E-scooters Enter ATL
In May of 2018, E-scooter company Bird placed 200 scooters in the areas of Midtown, Old Fourth Ward, downtown, and West End. Less than 70 days later, Bird added 400 more scooters to the Atlanta Market. Other scooter providers, such as Lime and Jump, entered the Atlanta Market quickly after. In one year Atlanta grew into one of the most popular areas for E-scooter use. Bird claims that Atlanta is now their 2nd largest market for use.
There have been many complaints about the use of scooters throughout the Atlanta area. In Buckhead, an area hospital sees close to 40 scooter injuries a month. Parking has also been a large issue with multiple parks and pedestrian trails littered with improperly parked scooters.
Improperly Parked E-scooter in Piedmont Park
Until 2019, Atlanta Officials looked the other way when it came to permit violations. Atlanta officials did not fine scooter companies for not having permits to operate e-scooters. Also, since there were no scooter based regulations in Atlanta, law enforcement officials refrained from ticketing riders.
ATL Creates E-scooter Regulations
In January of 2019, the Atlanta City Council (ACC) approved rules to regulate E-scooters, in the areas of parking, permitting and rider operation. The ACC regulations require scooter companies to apply for permits costing $12,000 a year for 500 scooters, with an added $500 fee for each scooter operated in Atlanta over the 500 scooter limit, but the regulations impose no limit to the number of scooters companies can operate inside Atlanta. Also, to obtain a permit, scooter companies must have a city business license, a plan for educating users on the safe operation of the E-scooters, and a specific plan for encouraging helmet usage.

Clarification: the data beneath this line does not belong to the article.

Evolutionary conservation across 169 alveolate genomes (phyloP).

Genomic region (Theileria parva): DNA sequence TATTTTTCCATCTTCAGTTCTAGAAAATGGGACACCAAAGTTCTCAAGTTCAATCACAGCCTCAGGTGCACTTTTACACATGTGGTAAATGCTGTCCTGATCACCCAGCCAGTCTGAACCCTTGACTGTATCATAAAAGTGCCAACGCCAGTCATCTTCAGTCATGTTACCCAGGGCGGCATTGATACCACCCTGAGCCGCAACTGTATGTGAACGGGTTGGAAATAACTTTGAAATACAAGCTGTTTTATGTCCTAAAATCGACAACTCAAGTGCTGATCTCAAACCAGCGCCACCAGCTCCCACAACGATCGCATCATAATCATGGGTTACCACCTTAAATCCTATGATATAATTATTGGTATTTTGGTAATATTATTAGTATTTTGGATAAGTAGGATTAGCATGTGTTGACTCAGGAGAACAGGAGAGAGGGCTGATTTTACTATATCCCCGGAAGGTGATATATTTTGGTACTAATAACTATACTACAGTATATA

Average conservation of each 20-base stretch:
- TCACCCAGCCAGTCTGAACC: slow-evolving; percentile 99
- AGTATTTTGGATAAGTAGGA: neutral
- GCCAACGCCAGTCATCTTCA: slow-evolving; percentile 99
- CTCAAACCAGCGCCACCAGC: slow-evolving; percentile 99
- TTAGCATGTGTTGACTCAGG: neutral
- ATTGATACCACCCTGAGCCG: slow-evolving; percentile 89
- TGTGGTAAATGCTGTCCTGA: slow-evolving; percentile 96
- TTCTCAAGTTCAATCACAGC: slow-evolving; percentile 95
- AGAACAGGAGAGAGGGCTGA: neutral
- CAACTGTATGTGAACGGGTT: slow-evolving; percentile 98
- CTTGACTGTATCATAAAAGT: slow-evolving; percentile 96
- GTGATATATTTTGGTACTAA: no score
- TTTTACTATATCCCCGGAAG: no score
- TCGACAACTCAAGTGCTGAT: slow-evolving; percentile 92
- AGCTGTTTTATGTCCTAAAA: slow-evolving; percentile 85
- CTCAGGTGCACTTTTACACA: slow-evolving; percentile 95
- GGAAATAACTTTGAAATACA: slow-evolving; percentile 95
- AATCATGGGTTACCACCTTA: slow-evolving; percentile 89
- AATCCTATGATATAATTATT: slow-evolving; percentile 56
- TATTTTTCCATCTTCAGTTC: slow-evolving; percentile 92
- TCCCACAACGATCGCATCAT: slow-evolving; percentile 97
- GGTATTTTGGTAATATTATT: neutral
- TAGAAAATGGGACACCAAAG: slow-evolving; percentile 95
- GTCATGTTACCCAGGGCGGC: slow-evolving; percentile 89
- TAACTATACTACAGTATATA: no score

Additionally, these regulations direct parking and require that parked scooters be upright and allow five-foot-wide corridors on sidewalks for pedestrians. Also, the regulations prohibit riding on the sidewalks/ pedestrian paths but allow riding in bike paths and impose a 15 mph speed limit on all scooters. Further, the regulations require scooter companies to carry insurance and liability limits of at least $1 million per occurrence for bodily injury, personal injury and property damage. These regulations allow the fining of scooter companies and riders. Atlanta has even produced posters to encourage the new rules and regulations.
To curb injuries or issues Atlanta City launches a Scoot Smart campaign that focuses on improving safety while using e-scooters. This campaign has mostly been focused on education through social media. Another similar campaign fueled by is the pedestrian advocacy group PEDS is the “Clear the Clutter” app which allows people to send in the location of misplaced e-scooters.
Georgia is Waiting to Regulate
While further planning is occurring at the state level, in March of 2019, the State of Georgia decided to wait until 2020 to roll out statewide E-scooter regulations.
In 2019 State Rep. Kevin Tanner introduced House Bill 454 as a way to regulate “motorized mobility devices.” The bill was in response to increased regulation of E-scooter use across the state. Currently, Marietta, Decatur, and Atlanta have placed regulations on the use of E-scooters. House Bill 454 would provide uniform rules across the state, and make it illegal to park E-scooters on a sidewalk, crosswalk, intersection, or any other area that would impair car or foot traffic. The bill would allow the use of E-scooters on bike paths and bike lanes, as well as roads. However, the bill is not likely to pass. In 2020 Georgia may decide to use the Atlanta regulations as a template for statewide regulation on E-scooters.